One of the contributors is Busi Chaane, the daughter of Thokozile. The others include Brigalia Hlophe Bam, Barbara Bell, Nomvo Booi, Ruth Carneson, Carmel Chetty, Mathabo Kunene, Baleka Mbete, Nomsa Judith Mkhwanazi, Gonda Perez, Ellen Pheko, Liepollo Pheko, Mohau Pheko, Rajes Pillay, Elizabeth Trew and AnnMarie Wolpe.

Their stories, as Ngcobo says, are similar in some respects, but each is unique. Most went into exile to avoid detention, prison and torture during the apartheid era, but exile was no safe haven. Several women write of the deprivation and danger they experienced in exile. Neither did they find a united front in opposition to apartheid. There was friction between political groups and between individuals. Both the ANC and the PAC were riven with internal fractures. The PAC infighting created a situation that saw Ngcobo’s husband lucky to escape with his life. Ngcobo’s account pulls few punches in detailing some of these episodes. “I know I will be attacked for some of the things I say, but I know these things happened. I lived through them.”

Several of the accounts feature the abuse — sexual and otherwise — that many women either experienced or witnessed at the hands of South African men in exile. “Black women have carried a thorn in their hearts for many years,” says Ngcobo, dating the pain back to the early 20th century when women were not allowed to be members of the ANC. “This was something men were building together. The ANC said ‘this is not for women’. Women were alright to entertain, to cook food or be beautiful to have around.”

One might have expected an advantage of exile to have been greater liberation for women freed from the constraints of a conservative South Africa. “My experience was that it was the opposite,” says Ngcobo. “At home I was used to sitting around talking books and politics with men. We discussed these things as equals. But in exile there was the sense they were against us, that it was below their dignity to discuss such things with us.”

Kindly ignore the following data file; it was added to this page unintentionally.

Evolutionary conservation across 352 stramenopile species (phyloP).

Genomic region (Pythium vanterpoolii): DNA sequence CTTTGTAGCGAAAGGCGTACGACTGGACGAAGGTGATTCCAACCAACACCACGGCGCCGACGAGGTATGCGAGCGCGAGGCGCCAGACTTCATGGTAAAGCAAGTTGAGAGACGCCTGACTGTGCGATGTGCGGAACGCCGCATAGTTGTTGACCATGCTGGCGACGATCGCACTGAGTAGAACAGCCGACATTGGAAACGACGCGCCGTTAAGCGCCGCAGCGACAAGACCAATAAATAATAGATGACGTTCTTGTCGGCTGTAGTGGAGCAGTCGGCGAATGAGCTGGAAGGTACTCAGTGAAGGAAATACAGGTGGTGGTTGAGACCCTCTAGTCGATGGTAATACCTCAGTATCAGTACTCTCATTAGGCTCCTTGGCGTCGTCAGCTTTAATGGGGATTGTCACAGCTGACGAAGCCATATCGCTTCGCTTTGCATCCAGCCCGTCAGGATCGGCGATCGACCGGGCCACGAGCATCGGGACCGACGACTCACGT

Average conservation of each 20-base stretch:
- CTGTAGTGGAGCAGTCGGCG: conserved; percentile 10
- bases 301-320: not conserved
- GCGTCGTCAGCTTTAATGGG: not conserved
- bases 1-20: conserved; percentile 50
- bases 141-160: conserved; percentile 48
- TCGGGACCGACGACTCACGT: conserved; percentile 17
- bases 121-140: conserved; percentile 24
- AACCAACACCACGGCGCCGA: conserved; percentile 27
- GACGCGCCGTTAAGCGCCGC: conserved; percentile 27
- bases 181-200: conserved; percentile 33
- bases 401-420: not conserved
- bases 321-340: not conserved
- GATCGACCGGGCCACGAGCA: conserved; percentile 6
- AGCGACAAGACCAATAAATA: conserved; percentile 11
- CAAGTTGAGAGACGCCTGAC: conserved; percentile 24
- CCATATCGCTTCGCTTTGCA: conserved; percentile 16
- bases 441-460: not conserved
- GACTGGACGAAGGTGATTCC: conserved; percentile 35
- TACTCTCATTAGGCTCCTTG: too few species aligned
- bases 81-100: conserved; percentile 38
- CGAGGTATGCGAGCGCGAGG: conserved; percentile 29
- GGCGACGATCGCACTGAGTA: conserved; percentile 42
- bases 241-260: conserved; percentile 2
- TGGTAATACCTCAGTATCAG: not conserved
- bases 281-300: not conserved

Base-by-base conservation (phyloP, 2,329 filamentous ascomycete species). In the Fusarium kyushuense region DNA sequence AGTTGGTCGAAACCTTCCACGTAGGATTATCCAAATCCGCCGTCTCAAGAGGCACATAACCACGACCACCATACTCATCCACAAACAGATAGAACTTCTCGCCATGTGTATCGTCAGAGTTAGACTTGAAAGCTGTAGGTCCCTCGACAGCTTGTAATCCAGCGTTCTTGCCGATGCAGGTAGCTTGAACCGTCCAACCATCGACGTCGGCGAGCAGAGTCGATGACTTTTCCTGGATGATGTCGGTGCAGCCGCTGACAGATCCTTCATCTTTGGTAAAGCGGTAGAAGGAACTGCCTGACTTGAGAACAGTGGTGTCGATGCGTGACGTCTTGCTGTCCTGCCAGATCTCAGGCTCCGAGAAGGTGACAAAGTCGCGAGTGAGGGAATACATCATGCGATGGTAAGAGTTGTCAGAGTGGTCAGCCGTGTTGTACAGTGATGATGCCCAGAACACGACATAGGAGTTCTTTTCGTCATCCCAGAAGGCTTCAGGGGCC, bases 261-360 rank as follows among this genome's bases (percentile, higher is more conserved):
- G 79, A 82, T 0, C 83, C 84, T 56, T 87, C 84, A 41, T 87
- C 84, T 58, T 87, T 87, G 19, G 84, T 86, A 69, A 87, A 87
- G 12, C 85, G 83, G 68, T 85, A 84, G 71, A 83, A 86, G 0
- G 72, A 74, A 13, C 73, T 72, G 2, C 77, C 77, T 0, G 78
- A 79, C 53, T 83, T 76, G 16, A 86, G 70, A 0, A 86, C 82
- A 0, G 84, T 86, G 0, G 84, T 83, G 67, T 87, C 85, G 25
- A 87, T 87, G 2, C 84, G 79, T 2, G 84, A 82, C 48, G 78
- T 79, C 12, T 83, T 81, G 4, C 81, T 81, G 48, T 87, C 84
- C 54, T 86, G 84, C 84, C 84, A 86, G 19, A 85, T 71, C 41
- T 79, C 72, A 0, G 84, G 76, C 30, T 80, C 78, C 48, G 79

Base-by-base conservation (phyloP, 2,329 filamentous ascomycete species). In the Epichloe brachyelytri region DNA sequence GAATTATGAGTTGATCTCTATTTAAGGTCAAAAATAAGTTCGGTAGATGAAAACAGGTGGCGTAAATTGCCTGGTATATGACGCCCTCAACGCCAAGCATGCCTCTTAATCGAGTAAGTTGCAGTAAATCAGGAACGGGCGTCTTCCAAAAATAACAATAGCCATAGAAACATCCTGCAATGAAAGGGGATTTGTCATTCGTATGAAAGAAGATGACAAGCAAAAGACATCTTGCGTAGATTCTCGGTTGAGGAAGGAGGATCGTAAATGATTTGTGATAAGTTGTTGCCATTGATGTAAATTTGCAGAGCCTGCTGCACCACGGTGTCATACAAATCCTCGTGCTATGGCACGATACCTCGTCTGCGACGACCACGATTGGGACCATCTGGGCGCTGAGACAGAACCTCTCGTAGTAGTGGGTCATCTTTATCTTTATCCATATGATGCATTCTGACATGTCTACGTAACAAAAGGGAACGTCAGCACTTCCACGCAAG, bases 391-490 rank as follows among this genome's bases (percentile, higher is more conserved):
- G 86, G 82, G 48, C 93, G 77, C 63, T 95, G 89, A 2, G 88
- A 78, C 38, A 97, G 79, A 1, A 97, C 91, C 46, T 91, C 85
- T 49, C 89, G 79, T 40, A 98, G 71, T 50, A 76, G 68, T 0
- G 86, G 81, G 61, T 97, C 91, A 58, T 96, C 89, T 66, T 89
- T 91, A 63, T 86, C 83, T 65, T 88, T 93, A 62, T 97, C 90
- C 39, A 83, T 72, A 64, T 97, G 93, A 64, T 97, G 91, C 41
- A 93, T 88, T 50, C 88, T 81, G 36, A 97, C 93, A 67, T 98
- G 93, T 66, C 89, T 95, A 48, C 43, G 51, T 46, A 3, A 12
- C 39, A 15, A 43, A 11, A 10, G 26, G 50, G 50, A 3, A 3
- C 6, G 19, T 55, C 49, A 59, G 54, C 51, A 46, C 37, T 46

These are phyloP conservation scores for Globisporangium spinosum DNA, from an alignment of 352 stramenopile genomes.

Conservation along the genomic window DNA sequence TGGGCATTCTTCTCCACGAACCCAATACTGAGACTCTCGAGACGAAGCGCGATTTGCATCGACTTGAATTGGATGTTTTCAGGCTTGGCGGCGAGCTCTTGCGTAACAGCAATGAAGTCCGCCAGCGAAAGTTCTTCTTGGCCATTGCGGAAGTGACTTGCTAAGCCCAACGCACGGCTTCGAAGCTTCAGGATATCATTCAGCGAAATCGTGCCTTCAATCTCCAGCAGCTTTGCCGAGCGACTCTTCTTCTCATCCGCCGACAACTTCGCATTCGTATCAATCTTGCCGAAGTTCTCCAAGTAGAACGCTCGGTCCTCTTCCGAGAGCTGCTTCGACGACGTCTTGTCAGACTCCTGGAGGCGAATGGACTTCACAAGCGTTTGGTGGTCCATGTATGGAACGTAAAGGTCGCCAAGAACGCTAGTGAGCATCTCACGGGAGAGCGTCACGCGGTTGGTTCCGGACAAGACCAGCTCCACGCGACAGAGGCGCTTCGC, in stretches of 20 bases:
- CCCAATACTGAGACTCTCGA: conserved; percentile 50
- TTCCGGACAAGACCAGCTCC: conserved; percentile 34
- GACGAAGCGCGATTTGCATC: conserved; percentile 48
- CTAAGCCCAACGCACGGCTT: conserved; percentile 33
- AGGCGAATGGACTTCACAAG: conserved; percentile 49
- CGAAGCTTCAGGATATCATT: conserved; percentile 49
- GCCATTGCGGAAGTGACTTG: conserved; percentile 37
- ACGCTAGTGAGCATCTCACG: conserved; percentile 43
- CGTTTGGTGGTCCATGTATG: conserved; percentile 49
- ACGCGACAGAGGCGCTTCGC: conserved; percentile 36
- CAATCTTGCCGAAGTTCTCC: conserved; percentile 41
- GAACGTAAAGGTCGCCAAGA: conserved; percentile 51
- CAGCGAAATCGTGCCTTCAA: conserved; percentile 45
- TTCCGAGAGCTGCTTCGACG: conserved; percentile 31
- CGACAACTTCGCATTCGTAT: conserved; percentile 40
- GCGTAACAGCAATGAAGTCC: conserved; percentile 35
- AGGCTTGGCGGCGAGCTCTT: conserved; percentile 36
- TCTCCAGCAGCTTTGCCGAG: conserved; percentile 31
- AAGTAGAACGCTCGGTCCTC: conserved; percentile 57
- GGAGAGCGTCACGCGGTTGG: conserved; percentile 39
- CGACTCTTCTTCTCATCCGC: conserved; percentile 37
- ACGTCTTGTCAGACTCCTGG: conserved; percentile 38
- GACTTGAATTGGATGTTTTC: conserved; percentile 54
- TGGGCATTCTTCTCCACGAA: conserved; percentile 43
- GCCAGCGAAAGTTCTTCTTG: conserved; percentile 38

Finding themselves cold-shouldered, Ngcobo and others set about forming a women’s organisation to support women in South Africa. “We began writing letters to other women’s groups all over the world, putting forward the case of the women we had left behind and trying to collect funds for their needs.” They received support and donations, mainly of clothes, from Sweden, England and the U.S., including from Robert Kennedy. A delegation sent to China yielded political and moral support.

Then a summons was received from PAC leader Potlako Leballo. “He asked for all our documents and the money we had collected, and confiscated it. ‘I want the money for the boys in the bush’, he told us. “That was the final break. ‘Now I’m in the struggle, but not with the men’, I thought.”

On her return to South Africa in 1994 (which also saw the publication of her book for children, Fikile learns to like other people) Ngcobo found a political home in the IFP as a member of the KwaZulu-Natal provincial legislature. “Buthelezi was a nationalist not a communist. He was a nationalist like [Albert] Luthuli. And the IFP respected my space as PAC.”

Ngcobo’s husband died in 1997. Nearly 10 years later, in 2006, Ngcobo was presented with a lifetime achievement award from the Department of Sport, Arts, Culture and Recreation and, in 2008, the Order of Ikhamanga from the presidency for excelling in the field of literature and for her work championing gender equality in South Africa.

Asked for her thoughts on South Africa at present, the sparkle in her eye dims. “South Africa is my home,” she says, “but I am very hurt about what is going on now. It has nothing to do with what we gave our lives over to. It is the sad part of a long journey. The ANC has failed the struggle. It has chosen the material rewards of struggle. It upsets me very much. We lived in such poverty for so many years. We wanted to free South Africa without any thought of reward. This is not what we fought for.”

Reflecting on Prodigal Daughters, Ngcobo says the experience of those in exile “needed an explanation — an explanation to generations to come. That experience is part of our freedom and part of our life as we go forward.”

• Prodigal Daughters — Stories of South African Women in Exile edited by Lauretta Ngcobo is published by the University of KwaZulu-Natal Press.